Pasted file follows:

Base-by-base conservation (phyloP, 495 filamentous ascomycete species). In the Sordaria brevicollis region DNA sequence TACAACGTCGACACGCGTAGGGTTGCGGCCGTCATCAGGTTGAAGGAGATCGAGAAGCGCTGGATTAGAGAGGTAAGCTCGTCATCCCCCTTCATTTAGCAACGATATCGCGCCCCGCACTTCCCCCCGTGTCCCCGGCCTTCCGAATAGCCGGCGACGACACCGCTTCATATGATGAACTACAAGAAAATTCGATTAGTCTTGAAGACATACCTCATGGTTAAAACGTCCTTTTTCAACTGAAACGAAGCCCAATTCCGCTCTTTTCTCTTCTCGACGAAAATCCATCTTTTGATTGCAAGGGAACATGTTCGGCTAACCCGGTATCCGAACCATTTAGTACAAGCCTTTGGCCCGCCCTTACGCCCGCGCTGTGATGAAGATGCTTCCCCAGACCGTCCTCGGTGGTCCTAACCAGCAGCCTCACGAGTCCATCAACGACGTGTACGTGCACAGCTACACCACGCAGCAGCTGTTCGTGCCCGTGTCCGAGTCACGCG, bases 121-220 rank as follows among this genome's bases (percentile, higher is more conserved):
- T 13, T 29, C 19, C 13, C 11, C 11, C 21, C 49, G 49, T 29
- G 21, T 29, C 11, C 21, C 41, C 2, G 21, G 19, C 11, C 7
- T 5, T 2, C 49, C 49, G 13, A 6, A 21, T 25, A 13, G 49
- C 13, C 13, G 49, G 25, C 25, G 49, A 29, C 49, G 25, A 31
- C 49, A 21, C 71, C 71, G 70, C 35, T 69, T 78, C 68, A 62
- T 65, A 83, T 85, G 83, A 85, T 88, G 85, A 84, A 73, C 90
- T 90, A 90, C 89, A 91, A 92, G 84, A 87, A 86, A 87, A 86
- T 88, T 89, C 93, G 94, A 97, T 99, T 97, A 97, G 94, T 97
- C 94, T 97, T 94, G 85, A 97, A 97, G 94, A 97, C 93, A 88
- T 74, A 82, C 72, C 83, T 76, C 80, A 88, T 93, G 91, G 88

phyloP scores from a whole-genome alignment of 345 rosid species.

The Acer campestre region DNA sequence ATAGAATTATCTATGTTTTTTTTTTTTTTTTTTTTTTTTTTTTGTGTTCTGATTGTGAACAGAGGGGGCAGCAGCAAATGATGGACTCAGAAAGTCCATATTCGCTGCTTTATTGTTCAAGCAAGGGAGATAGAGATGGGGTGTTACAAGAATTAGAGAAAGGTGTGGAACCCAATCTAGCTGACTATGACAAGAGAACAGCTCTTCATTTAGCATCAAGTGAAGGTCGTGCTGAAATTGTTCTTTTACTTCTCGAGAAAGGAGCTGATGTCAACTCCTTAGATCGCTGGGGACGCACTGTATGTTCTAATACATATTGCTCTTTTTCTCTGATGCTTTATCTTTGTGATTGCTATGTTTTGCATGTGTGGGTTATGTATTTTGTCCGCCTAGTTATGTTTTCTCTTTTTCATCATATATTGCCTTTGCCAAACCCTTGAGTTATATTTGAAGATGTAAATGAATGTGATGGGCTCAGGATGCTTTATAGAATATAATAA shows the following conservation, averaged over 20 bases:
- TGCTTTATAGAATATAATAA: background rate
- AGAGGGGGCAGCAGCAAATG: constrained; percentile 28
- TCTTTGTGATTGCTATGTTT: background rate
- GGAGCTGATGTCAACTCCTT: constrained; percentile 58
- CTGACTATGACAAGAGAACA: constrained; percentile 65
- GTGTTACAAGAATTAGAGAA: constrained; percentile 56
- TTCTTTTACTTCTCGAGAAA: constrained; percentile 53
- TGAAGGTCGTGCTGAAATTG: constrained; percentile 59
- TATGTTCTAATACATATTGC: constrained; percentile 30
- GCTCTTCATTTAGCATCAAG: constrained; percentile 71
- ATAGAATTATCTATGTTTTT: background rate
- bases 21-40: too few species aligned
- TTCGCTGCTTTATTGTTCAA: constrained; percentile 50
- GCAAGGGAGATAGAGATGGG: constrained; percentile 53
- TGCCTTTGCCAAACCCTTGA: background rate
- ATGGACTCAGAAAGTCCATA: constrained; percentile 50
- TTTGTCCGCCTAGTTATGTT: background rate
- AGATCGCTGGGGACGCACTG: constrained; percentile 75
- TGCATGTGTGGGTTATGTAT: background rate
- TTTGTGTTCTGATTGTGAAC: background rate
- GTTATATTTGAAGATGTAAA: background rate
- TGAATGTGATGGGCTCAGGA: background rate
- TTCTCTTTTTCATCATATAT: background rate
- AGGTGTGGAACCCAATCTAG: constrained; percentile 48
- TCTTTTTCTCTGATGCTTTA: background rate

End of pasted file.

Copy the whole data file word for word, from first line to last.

Base-by-base conservation (phyloP, 495 filamentous ascomycete species). In the Sordaria brevicollis region DNA sequence TACAACGTCGACACGCGTAGGGTTGCGGCCGTCATCAGGTTGAAGGAGATCGAGAAGCGCTGGATTAGAGAGGTAAGCTCGTCATCCCCCTTCATTTAGCAACGATATCGCGCCCCGCACTTCCCCCCGTGTCCCCGGCCTTCCGAATAGCCGGCGACGACACCGCTTCATATGATGAACTACAAGAAAATTCGATTAGTCTTGAAGACATACCTCATGGTTAAAACGTCCTTTTTCAACTGAAACGAAGCCCAATTCCGCTCTTTTCTCTTCTCGACGAAAATCCATCTTTTGATTGCAAGGGAACATGTTCGGCTAACCCGGTATCCGAACCATTTAGTACAAGCCTTTGGCCCGCCCTTACGCCCGCGCTGTGATGAAGATGCTTCCCCAGACCGTCCTCGGTGGTCCTAACCAGCAGCCTCACGAGTCCATCAACGACGTGTACGTGCACAGCTACACCACGCAGCAGCTGTTCGTGCCCGTGTCCGAGTCACGCG, bases 121-220 rank as follows among this genome's bases (percentile, higher is more conserved):
- T 13, T 29, C 19, C 13, C 11, C 11, C 21, C 49, G 49, T 29
- G 21, T 29, C 11, C 21, C 41, C 2, G 21, G 19, C 11, C 7
- T 5, T 2, C 49, C 49, G 13, A 6, A 21, T 25, A 13, G 49
- C 13, C 13, G 49, G 25, C 25, G 49, A 29, C 49, G 25, A 31
- C 49, A 21, C 71, C 71, G 70, C 35, T 69, T 78, C 68, A 62
- T 65, A 83, T 85, G 83, A 85, T 88, G 85, A 84, A 73, C 90
- T 90, A 90, C 89, A 91, A 92, G 84, A 87, A 86, A 87, A 86
- T 88, T 89, C 93, G 94, A 97, T 99, T 97, A 97, G 94, T 97
- C 94, T 97, T 94, G 85, A 97, A 97, G 94, A 97, C 93, A 88
- T 74, A 82, C 72, C 83, T 76, C 80, A 88, T 93, G 91, G 88

phyloP scores from a whole-genome alignment of 345 rosid species.

The Acer campestre region DNA sequence ATAGAATTATCTATGTTTTTTTTTTTTTTTTTTTTTTTTTTTTGTGTTCTGATTGTGAACAGAGGGGGCAGCAGCAAATGATGGACTCAGAAAGTCCATATTCGCTGCTTTATTGTTCAAGCAAGGGAGATAGAGATGGGGTGTTACAAGAATTAGAGAAAGGTGTGGAACCCAATCTAGCTGACTATGACAAGAGAACAGCTCTTCATTTAGCATCAAGTGAAGGTCGTGCTGAAATTGTTCTTTTACTTCTCGAGAAAGGAGCTGATGTCAACTCCTTAGATCGCTGGGGACGCACTGTATGTTCTAATACATATTGCTCTTTTTCTCTGATGCTTTATCTTTGTGATTGCTATGTTTTGCATGTGTGGGTTATGTATTTTGTCCGCCTAGTTATGTTTTCTCTTTTTCATCATATATTGCCTTTGCCAAACCCTTGAGTTATATTTGAAGATGTAAATGAATGTGATGGGCTCAGGATGCTTTATAGAATATAATAA shows the following conservation, averaged over 20 bases:
- TGCTTTATAGAATATAATAA: background rate
- AGAGGGGGCAGCAGCAAATG: constrained; percentile 28
- TCTTTGTGATTGCTATGTTT: background rate
- GGAGCTGATGTCAACTCCTT: constrained; percentile 58
- CTGACTATGACAAGAGAACA: constrained; percentile 65
- GTGTTACAAGAATTAGAGAA: constrained; percentile 56
- TTCTTTTACTTCTCGAGAAA: constrained; percentile 53
- TGAAGGTCGTGCTGAAATTG: constrained; percentile 59
- TATGTTCTAATACATATTGC: constrained; percentile 30
- GCTCTTCATTTAGCATCAAG: constrained; percentile 71
- ATAGAATTATCTATGTTTTT: background rate
- bases 21-40: too few species aligned
- TTCGCTGCTTTATTGTTCAA: constrained; percentile 50
- GCAAGGGAGATAGAGATGGG: constrained; percentile 53
- TGCCTTTGCCAAACCCTTGA: background rate
- ATGGACTCAGAAAGTCCATA: constrained; percentile 50
- TTTGTCCGCCTAGTTATGTT: background rate
- AGATCGCTGGGGACGCACTG: constrained; percentile 75
- TGCATGTGTGGGTTATGTAT: background rate
- TTTGTGTTCTGATTGTGAAC: background rate
- GTTATATTTGAAGATGTAAA: background rate
- TGAATGTGATGGGCTCAGGA: background rate
- TTCTCTTTTTCATCATATAT: background rate
- AGGTGTGGAACCCAATCTAG: constrained; percentile 48
- TCTTTTTCTCTGATGCTTTA: background rate